So here's the setting: you're a handsome, extremely charismatic
all-rounder tech-type person. Apparently you're also a bit of a
narcissist. On a warm and cosy evening you're sitting in front
of your fireplace in your leather armchair sipping on a fine
alcoholic beverage of your choice. As the individual hairs that
make up your beard are swaying in the breeze that
managed to find its way in through your open window, you are struck
by inspiration! Opening
$EDITOR (which is clearly the
greatest of all text editors) after rushing your way to your
battlestation, you are greeted by this Python3 (because you
don't live in the past, y'know) module:
"""This is the Thing module.""" class Thing: """This class represents a Thing.""" @property def a_prop(self): """Return a prop.""" return self._a_prop @a_prop.setter def a_prop(self, value): """Set a prop.""" self._a_prop = value def __init__(self): """Instantiate Thing.""" self.a_prop = 'value'
"Damn, that's some nice pep8/pep257 conformity," you think to yourself. "I really am the best." Cursing yourself for letting your mind wander, you hurriedly open the file you were looking for. After a bit of buffering that you're not really aware of, you are presented with yet another module, this time containing two functions:
"""This module handles Thing storage and loading.""" import pickle import storage def store_thing(thing): """Store an instance of Thing in $BACKEND_STORE.""" serialized_thing = pickle.dumps(thing) storage.store(serialized_thing) def load_things_from_store: """Load and return all instances of Thing in $BACKEND_STORE.""" serialized_things = storage.load_all() things =  for serialized_thing in serialized_thing: thing = pickle.loads(serialized_thing) things.append(thing) return things
You instantly recognize these functions. You wrote them, after all.
store_thing takes an instance of
Thing as a parameter
and stores it in
load_things_from_store fetches all
Thing you've previously stored in
Glossing over the code, your eyes stop on that familiar word: pickle.
pickle is the library you use for serializing
Thing instances in
order to be able to save them and recreate them later.
"Ah pickle, bane of my existence, why must you torment me so?" you
lament. "Were it not for your ease of use and hilarious name, I would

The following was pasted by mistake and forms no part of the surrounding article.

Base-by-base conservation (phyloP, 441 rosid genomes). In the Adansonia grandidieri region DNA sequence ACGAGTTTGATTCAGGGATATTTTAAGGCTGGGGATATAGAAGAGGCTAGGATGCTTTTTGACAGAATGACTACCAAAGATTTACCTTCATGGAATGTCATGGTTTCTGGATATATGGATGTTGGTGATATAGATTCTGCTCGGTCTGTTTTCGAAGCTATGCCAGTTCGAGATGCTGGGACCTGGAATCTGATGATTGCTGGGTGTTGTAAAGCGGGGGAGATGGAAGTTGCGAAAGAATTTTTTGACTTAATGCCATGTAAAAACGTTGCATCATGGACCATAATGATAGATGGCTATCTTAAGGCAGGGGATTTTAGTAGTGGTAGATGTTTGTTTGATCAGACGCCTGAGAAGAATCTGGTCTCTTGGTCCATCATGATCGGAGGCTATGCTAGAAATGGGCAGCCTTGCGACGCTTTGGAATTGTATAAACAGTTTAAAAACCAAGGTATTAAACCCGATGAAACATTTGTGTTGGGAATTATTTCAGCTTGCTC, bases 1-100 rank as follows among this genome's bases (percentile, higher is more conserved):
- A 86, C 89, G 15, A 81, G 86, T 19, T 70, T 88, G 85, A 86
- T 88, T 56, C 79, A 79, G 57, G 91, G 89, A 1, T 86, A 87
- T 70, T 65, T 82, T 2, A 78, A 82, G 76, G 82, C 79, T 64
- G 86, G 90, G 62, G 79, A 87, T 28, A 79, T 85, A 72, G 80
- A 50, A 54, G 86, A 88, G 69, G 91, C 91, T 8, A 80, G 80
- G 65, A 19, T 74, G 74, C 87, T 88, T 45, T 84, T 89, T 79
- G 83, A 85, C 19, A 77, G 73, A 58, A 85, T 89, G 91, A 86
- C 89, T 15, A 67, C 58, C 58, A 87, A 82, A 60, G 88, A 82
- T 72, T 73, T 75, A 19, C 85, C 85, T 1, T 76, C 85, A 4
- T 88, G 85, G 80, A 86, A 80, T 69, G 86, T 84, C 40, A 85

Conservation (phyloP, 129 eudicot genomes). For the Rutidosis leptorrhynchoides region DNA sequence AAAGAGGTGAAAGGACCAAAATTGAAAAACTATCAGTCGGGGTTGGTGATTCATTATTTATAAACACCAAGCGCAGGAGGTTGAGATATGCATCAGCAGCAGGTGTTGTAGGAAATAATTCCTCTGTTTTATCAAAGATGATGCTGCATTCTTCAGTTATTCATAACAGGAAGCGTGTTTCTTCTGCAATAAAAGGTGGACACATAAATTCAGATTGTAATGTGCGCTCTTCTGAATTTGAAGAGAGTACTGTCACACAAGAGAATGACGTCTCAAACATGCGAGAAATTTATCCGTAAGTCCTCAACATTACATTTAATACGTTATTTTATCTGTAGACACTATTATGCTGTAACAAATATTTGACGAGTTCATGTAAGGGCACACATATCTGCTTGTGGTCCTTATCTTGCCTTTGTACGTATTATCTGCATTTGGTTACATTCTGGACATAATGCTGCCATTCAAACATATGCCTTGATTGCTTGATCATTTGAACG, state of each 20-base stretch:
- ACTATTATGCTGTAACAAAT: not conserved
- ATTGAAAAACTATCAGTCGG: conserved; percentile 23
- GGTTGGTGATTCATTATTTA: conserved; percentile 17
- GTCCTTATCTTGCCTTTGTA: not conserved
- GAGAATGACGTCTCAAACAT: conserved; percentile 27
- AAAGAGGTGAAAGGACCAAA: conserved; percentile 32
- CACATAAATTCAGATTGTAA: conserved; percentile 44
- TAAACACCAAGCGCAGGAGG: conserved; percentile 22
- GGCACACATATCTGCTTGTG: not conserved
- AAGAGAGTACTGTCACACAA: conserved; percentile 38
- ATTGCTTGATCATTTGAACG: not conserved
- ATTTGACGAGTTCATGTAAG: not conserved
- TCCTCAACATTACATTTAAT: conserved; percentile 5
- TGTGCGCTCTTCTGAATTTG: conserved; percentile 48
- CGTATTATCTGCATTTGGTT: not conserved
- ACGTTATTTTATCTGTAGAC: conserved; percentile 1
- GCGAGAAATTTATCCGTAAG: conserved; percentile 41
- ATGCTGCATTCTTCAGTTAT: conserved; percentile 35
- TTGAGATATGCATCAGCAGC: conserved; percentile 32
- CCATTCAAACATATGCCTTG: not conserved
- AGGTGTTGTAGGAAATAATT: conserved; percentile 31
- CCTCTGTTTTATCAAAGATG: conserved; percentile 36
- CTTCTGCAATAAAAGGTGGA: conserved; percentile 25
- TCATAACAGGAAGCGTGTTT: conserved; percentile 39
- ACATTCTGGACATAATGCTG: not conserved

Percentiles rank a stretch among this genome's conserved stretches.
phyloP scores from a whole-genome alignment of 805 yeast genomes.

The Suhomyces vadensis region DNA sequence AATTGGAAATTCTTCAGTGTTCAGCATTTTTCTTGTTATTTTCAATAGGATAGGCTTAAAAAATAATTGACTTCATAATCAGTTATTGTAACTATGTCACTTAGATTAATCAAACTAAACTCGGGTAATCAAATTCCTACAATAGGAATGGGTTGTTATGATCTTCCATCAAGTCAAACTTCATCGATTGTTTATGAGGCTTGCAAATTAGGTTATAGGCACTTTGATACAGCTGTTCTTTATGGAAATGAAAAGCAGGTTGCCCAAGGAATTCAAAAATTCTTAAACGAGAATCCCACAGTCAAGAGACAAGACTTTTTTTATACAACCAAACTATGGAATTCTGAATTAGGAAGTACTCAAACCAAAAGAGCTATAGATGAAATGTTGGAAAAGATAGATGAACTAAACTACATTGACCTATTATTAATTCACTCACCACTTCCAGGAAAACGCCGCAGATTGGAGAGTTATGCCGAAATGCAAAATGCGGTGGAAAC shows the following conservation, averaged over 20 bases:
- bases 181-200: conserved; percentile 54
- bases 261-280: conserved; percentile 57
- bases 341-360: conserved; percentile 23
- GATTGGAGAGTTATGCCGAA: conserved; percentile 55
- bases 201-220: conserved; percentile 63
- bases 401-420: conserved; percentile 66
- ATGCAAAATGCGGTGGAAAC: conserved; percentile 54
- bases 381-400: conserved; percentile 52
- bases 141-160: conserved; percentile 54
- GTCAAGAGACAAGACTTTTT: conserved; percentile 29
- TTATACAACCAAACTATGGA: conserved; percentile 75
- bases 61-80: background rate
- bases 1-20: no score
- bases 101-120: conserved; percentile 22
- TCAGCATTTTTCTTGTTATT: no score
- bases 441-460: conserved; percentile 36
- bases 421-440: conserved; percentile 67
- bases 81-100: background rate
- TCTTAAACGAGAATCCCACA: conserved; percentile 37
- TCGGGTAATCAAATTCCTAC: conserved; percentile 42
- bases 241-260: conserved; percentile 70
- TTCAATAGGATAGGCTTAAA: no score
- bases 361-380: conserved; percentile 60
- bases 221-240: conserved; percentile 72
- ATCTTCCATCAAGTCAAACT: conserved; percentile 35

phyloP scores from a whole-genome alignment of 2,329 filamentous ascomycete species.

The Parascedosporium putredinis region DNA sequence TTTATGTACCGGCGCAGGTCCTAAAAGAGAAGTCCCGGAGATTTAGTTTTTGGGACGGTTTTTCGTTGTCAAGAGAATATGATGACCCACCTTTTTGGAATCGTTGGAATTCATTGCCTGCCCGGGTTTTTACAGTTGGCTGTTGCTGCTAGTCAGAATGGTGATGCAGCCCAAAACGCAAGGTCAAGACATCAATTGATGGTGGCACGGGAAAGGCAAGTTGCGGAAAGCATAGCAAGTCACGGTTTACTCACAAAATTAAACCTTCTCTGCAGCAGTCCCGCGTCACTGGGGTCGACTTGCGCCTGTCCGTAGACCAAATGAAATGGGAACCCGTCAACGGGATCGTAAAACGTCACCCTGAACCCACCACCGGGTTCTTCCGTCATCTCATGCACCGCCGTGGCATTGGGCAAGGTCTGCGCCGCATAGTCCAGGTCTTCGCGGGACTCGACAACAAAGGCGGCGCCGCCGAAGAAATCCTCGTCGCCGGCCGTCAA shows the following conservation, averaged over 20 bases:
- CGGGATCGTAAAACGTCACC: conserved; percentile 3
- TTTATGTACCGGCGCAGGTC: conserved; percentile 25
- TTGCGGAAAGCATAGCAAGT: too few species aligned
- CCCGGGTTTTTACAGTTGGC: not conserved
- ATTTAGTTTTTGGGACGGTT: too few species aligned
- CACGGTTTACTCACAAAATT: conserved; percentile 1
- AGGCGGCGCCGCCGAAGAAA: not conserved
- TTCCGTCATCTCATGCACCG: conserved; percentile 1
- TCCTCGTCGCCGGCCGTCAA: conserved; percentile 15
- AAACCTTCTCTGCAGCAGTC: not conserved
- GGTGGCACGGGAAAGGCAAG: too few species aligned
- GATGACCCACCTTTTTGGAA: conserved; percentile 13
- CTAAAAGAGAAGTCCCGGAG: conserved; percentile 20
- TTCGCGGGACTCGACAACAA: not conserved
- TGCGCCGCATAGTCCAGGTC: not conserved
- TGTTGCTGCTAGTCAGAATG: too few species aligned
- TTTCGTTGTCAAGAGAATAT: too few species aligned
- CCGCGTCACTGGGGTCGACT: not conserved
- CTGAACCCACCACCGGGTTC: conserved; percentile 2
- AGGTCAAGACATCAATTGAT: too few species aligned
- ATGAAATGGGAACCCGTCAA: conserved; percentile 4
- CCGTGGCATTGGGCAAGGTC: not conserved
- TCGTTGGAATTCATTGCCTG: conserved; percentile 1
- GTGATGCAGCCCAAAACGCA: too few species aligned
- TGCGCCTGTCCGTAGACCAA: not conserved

have never had to suffer so!" A few days ago, you decided to add the
a_prop to your
Thing class. At the time you didn't know
your change would completely break the unpickling of your saved
Thing instances that were being loaded from
that all ends today!"
You decide that you're going to solve your pickling issues by invoking two of the darkest magicks in your arsenal: inheritance and functions. Recalling that Drupal - a PHP CMS/Framework - seems to be alive and well despite the fact that its users don't know what anything but functions are, you reckon you should be fine if you take this approach.
Deciding not to procrastinate too much, you manage to quickly add two
methods to your
Thing class, making the improved version look like this:
"""This is the Thing module.""" class Thing: """This class represents a Thing.""" @property def a_prop(self): """Return a prop.""" return self._a_prop @a_prop.setter def a_prop(self, value): """Set a prop.""" self._a_prop = value def dump(self): """Turn this instance of Thing into plain data.""" return self.__dict__ @classmethod def load(cls, data): """Recreate and populate a Thing from existing data.""" # Create a new Thing without calling __init__ instance = cls.__new__(cls) # Populate Thing with data for key, value in data.items(): setattr(instance, key, value) return instance def __init__(self): """Instantiate Thing.""" self.a_prop = 'value'
You wipe away the tears that had appeared in the corner of your eye. Looking toward Dropbox HQ, you solemnly perform a salute and thank Guido van Rossum for creating such a beautiful work of art. After contemplating what a world without Python would look like for a moment, you turn to look at the masterpiece you've written.
dump method will return a dict containing all of the attributes
Thing instance. The
load class method can be called without
instantiating a new
Thing manually, and will populate a new
instance with existing data without incurring overhead by triggering
the constructor. Furthermore, if you move
dump into a
class of their own, you can have
Thing inherit that class and then
override the methods if needed. This would be useful in the case of
classes where attributes tend to disappear and appear randomly. For
instance, you could implement versioning logic in the
based on a
At this point, you make a mental note to never use pickle for versioned objects again.
It's getting late now. You're someone who finishes what they've started though, so you decide you should see this through until the end.
You decide to update the functions that manage storage of
$BACKEND_STORE. After adding the correct method
calls and replacing pickle with the superior msgpack, your fingers
finally relax as you save your module.
"""This module handles Thing storage and loading.""" import msgpack import storage import thing def store_thing(thing): """Store an instance of Thing in $BACKEND_STORE.""" serialized_thing = msgpack.dumps(thing.dump()) storage.store(serialized_thing) def load_things_from_store: """Load and return all instances of Thing in $BACKEND_STORE.""" serialized_things = storage.load_all() things =  for serialized_thing in serialized_thing: thing = Thing.load(msgpack.loads(serialized_thing)) things.append(thing) return things
You retire to your chambers for the night, after you quickly write a completely over the top blog post on the completely trivial and boring thing you just did.